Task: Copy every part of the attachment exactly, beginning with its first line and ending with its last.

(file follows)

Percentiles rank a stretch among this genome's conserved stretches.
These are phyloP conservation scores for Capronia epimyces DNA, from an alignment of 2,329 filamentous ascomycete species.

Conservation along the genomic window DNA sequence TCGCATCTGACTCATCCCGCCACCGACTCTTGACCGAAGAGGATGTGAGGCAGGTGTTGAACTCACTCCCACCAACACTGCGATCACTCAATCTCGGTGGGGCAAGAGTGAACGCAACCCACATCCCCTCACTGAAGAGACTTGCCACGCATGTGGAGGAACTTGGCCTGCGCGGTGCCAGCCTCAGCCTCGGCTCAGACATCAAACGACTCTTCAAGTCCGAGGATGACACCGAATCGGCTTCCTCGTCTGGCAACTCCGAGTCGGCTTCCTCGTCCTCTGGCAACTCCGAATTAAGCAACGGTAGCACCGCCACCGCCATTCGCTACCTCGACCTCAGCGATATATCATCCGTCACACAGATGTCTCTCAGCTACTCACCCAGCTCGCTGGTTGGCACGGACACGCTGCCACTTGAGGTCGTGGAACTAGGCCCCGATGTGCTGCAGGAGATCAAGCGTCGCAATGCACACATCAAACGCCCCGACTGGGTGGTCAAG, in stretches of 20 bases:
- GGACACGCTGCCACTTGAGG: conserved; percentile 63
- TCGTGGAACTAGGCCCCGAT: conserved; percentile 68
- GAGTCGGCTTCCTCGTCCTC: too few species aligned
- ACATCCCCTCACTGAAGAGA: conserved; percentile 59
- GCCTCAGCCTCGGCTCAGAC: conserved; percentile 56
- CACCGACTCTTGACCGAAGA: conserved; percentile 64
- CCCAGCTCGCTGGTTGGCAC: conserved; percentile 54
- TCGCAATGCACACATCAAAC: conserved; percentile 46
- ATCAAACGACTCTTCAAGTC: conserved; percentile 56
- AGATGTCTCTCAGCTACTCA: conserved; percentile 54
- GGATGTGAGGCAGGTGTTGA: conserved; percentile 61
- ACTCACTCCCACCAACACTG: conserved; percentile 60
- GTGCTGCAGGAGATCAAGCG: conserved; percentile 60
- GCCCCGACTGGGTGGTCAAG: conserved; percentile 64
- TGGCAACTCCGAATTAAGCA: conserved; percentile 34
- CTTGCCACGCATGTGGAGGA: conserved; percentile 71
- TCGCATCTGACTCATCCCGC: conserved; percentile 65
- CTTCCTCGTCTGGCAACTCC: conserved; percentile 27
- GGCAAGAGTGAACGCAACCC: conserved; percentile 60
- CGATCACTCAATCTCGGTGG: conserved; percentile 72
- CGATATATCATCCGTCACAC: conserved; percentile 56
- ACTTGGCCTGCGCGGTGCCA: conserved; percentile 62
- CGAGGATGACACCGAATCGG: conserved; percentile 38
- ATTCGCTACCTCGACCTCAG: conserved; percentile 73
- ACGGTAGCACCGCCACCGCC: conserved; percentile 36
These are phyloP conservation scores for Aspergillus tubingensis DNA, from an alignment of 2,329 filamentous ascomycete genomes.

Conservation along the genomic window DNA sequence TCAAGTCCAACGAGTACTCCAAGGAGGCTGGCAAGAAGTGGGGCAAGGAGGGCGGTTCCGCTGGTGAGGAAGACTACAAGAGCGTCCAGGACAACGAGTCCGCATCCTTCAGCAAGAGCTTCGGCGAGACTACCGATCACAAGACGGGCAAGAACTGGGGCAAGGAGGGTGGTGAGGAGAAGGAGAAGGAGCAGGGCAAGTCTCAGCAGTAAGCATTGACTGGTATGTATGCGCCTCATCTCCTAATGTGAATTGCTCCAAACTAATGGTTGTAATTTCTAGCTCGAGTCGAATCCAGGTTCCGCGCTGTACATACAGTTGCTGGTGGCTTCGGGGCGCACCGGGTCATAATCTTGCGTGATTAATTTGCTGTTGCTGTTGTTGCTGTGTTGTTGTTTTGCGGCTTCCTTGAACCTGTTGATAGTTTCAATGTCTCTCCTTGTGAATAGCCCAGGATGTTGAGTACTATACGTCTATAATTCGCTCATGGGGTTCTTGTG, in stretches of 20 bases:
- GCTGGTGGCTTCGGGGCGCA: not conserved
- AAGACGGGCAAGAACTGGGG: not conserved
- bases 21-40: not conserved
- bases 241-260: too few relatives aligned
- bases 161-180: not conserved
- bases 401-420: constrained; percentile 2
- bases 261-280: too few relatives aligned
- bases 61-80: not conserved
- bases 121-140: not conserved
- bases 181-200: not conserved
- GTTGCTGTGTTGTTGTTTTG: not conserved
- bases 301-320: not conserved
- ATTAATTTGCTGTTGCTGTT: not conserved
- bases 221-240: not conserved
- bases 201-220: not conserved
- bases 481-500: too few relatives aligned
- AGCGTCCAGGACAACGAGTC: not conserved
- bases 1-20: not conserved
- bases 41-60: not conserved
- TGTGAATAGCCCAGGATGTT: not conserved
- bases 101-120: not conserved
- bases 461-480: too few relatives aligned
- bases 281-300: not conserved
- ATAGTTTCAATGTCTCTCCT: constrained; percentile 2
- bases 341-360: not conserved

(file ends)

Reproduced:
Percentiles rank a stretch among this genome's conserved stretches.
These are phyloP conservation scores for Capronia epimyces DNA, from an alignment of 2,329 filamentous ascomycete species.

Conservation along the genomic window DNA sequence TCGCATCTGACTCATCCCGCCACCGACTCTTGACCGAAGAGGATGTGAGGCAGGTGTTGAACTCACTCCCACCAACACTGCGATCACTCAATCTCGGTGGGGCAAGAGTGAACGCAACCCACATCCCCTCACTGAAGAGACTTGCCACGCATGTGGAGGAACTTGGCCTGCGCGGTGCCAGCCTCAGCCTCGGCTCAGACATCAAACGACTCTTCAAGTCCGAGGATGACACCGAATCGGCTTCCTCGTCTGGCAACTCCGAGTCGGCTTCCTCGTCCTCTGGCAACTCCGAATTAAGCAACGGTAGCACCGCCACCGCCATTCGCTACCTCGACCTCAGCGATATATCATCCGTCACACAGATGTCTCTCAGCTACTCACCCAGCTCGCTGGTTGGCACGGACACGCTGCCACTTGAGGTCGTGGAACTAGGCCCCGATGTGCTGCAGGAGATCAAGCGTCGCAATGCACACATCAAACGCCCCGACTGGGTGGTCAAG, in stretches of 20 bases:
- GGACACGCTGCCACTTGAGG: conserved; percentile 63
- TCGTGGAACTAGGCCCCGAT: conserved; percentile 68
- GAGTCGGCTTCCTCGTCCTC: too few species aligned
- ACATCCCCTCACTGAAGAGA: conserved; percentile 59
- GCCTCAGCCTCGGCTCAGAC: conserved; percentile 56
- CACCGACTCTTGACCGAAGA: conserved; percentile 64
- CCCAGCTCGCTGGTTGGCAC: conserved; percentile 54
- TCGCAATGCACACATCAAAC: conserved; percentile 46
- ATCAAACGACTCTTCAAGTC: conserved; percentile 56
- AGATGTCTCTCAGCTACTCA: conserved; percentile 54
- GGATGTGAGGCAGGTGTTGA: conserved; percentile 61
- ACTCACTCCCACCAACACTG: conserved; percentile 60
- GTGCTGCAGGAGATCAAGCG: conserved; percentile 60
- GCCCCGACTGGGTGGTCAAG: conserved; percentile 64
- TGGCAACTCCGAATTAAGCA: conserved; percentile 34
- CTTGCCACGCATGTGGAGGA: conserved; percentile 71
- TCGCATCTGACTCATCCCGC: conserved; percentile 65
- CTTCCTCGTCTGGCAACTCC: conserved; percentile 27
- GGCAAGAGTGAACGCAACCC: conserved; percentile 60
- CGATCACTCAATCTCGGTGG: conserved; percentile 72
- CGATATATCATCCGTCACAC: conserved; percentile 56
- ACTTGGCCTGCGCGGTGCCA: conserved; percentile 62
- CGAGGATGACACCGAATCGG: conserved; percentile 38
- ATTCGCTACCTCGACCTCAG: conserved; percentile 73
- ACGGTAGCACCGCCACCGCC: conserved; percentile 36
These are phyloP conservation scores for Aspergillus tubingensis DNA, from an alignment of 2,329 filamentous ascomycete genomes.

Conservation along the genomic window DNA sequence TCAAGTCCAACGAGTACTCCAAGGAGGCTGGCAAGAAGTGGGGCAAGGAGGGCGGTTCCGCTGGTGAGGAAGACTACAAGAGCGTCCAGGACAACGAGTCCGCATCCTTCAGCAAGAGCTTCGGCGAGACTACCGATCACAAGACGGGCAAGAACTGGGGCAAGGAGGGTGGTGAGGAGAAGGAGAAGGAGCAGGGCAAGTCTCAGCAGTAAGCATTGACTGGTATGTATGCGCCTCATCTCCTAATGTGAATTGCTCCAAACTAATGGTTGTAATTTCTAGCTCGAGTCGAATCCAGGTTCCGCGCTGTACATACAGTTGCTGGTGGCTTCGGGGCGCACCGGGTCATAATCTTGCGTGATTAATTTGCTGTTGCTGTTGTTGCTGTGTTGTTGTTTTGCGGCTTCCTTGAACCTGTTGATAGTTTCAATGTCTCTCCTTGTGAATAGCCCAGGATGTTGAGTACTATACGTCTATAATTCGCTCATGGGGTTCTTGTG, in stretches of 20 bases:
- GCTGGTGGCTTCGGGGCGCA: not conserved
- AAGACGGGCAAGAACTGGGG: not conserved
- bases 21-40: not conserved
- bases 241-260: too few relatives aligned
- bases 161-180: not conserved
- bases 401-420: constrained; percentile 2
- bases 261-280: too few relatives aligned
- bases 61-80: not conserved
- bases 121-140: not conserved
- bases 181-200: not conserved
- GTTGCTGTGTTGTTGTTTTG: not conserved
- bases 301-320: not conserved
- ATTAATTTGCTGTTGCTGTT: not conserved
- bases 221-240: not conserved
- bases 201-220: not conserved
- bases 481-500: too few relatives aligned
- AGCGTCCAGGACAACGAGTC: not conserved
- bases 1-20: not conserved
- bases 41-60: not conserved
- TGTGAATAGCCCAGGATGTT: not conserved
- bases 101-120: not conserved
- bases 461-480: too few relatives aligned
- bases 281-300: not conserved
- ATAGTTTCAATGTCTCTCCT: constrained; percentile 2
- bases 341-360: not conserved